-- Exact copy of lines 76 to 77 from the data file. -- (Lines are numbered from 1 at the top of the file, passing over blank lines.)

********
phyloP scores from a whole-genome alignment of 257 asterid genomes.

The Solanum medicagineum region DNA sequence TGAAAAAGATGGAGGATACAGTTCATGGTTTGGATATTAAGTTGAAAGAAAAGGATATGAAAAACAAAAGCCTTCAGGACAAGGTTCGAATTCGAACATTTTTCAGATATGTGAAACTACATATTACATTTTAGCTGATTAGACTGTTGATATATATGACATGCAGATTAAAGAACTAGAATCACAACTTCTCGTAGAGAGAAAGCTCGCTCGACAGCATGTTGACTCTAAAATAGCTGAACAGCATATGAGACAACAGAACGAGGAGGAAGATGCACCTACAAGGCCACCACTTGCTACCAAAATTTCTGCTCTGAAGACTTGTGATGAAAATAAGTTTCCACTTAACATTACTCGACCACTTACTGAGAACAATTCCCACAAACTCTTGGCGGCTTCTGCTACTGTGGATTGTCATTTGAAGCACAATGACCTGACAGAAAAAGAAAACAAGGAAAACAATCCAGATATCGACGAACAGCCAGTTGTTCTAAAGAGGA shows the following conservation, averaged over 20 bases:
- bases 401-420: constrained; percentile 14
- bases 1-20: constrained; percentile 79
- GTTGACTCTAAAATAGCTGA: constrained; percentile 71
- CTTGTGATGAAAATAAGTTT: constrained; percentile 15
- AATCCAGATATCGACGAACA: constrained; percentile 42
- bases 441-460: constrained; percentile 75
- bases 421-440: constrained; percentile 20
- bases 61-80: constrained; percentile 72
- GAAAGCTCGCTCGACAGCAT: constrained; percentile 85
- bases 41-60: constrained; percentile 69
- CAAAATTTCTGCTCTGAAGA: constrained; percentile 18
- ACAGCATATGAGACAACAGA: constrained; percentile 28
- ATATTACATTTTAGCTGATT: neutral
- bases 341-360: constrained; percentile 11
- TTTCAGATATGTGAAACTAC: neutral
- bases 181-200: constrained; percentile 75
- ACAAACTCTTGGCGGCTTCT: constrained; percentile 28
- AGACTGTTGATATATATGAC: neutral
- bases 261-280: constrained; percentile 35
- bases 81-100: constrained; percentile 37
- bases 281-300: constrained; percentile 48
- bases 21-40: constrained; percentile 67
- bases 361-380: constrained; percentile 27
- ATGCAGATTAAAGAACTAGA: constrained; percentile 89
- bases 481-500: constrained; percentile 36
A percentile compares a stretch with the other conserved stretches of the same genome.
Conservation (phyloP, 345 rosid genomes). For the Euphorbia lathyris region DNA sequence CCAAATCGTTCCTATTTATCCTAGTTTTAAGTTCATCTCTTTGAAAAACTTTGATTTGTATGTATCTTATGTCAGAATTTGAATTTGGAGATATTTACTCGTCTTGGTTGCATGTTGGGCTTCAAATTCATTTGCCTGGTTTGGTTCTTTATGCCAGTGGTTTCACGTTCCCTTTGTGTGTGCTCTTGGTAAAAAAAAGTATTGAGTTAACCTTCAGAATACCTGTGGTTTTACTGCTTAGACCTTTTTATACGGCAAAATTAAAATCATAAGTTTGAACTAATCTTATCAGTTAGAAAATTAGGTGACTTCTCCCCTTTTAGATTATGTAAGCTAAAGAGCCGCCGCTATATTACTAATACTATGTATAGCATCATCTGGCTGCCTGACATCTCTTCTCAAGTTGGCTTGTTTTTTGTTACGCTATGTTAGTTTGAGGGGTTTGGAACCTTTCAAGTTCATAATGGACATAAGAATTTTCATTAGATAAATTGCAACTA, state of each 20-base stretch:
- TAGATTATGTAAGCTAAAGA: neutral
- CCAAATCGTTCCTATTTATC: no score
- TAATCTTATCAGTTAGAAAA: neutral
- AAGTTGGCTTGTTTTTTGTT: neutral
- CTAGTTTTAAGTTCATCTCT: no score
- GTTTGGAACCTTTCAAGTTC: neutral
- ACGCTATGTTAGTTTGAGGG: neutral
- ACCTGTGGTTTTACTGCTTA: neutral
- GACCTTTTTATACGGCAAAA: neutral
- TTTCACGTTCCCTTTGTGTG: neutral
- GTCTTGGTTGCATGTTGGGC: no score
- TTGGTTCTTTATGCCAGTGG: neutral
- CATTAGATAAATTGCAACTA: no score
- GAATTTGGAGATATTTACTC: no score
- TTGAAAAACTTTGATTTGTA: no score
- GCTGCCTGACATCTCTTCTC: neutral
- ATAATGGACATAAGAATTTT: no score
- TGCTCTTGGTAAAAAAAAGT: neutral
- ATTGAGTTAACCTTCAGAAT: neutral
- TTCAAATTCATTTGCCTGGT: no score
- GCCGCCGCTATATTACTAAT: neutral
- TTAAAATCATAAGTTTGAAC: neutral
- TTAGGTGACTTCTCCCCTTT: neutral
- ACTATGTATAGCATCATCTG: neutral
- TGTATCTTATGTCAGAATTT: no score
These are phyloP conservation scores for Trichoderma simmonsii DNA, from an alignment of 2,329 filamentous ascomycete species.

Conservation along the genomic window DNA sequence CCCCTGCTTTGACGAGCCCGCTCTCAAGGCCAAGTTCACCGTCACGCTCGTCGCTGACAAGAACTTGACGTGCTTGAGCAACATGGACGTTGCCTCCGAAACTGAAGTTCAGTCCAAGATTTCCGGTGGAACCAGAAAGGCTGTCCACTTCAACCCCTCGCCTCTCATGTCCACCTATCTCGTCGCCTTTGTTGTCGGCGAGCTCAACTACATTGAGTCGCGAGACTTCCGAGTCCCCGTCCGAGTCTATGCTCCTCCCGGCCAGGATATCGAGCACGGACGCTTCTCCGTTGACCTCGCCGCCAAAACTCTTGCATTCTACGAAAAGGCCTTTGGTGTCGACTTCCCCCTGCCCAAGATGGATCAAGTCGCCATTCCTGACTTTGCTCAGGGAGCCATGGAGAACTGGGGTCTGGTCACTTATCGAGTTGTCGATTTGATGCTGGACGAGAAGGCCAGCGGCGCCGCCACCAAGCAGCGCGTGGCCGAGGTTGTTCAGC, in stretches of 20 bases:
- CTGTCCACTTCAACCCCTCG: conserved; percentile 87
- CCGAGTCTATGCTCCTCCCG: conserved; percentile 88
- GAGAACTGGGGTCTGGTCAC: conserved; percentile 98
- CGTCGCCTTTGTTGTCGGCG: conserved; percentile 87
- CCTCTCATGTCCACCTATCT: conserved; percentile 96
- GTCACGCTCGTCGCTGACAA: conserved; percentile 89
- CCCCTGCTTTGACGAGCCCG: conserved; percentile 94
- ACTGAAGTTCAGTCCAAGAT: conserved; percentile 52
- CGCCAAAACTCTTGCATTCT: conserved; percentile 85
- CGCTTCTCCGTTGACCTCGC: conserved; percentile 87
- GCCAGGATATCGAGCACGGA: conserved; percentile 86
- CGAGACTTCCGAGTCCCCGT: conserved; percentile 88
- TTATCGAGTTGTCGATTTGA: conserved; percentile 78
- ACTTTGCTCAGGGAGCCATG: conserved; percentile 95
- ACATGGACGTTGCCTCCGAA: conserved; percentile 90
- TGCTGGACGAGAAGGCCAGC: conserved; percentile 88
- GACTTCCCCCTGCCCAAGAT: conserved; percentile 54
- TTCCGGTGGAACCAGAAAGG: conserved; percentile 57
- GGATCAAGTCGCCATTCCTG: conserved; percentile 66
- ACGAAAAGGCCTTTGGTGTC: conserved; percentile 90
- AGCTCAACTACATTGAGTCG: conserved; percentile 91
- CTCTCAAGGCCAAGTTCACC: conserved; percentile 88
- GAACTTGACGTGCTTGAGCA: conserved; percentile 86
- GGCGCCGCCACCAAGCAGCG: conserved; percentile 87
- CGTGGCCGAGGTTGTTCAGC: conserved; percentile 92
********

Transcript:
- ACGAAAAGGCCTTTGGTGTC: conserved; percentile 90
- AGCTCAACTACATTGAGTCG: conserved; percentile 91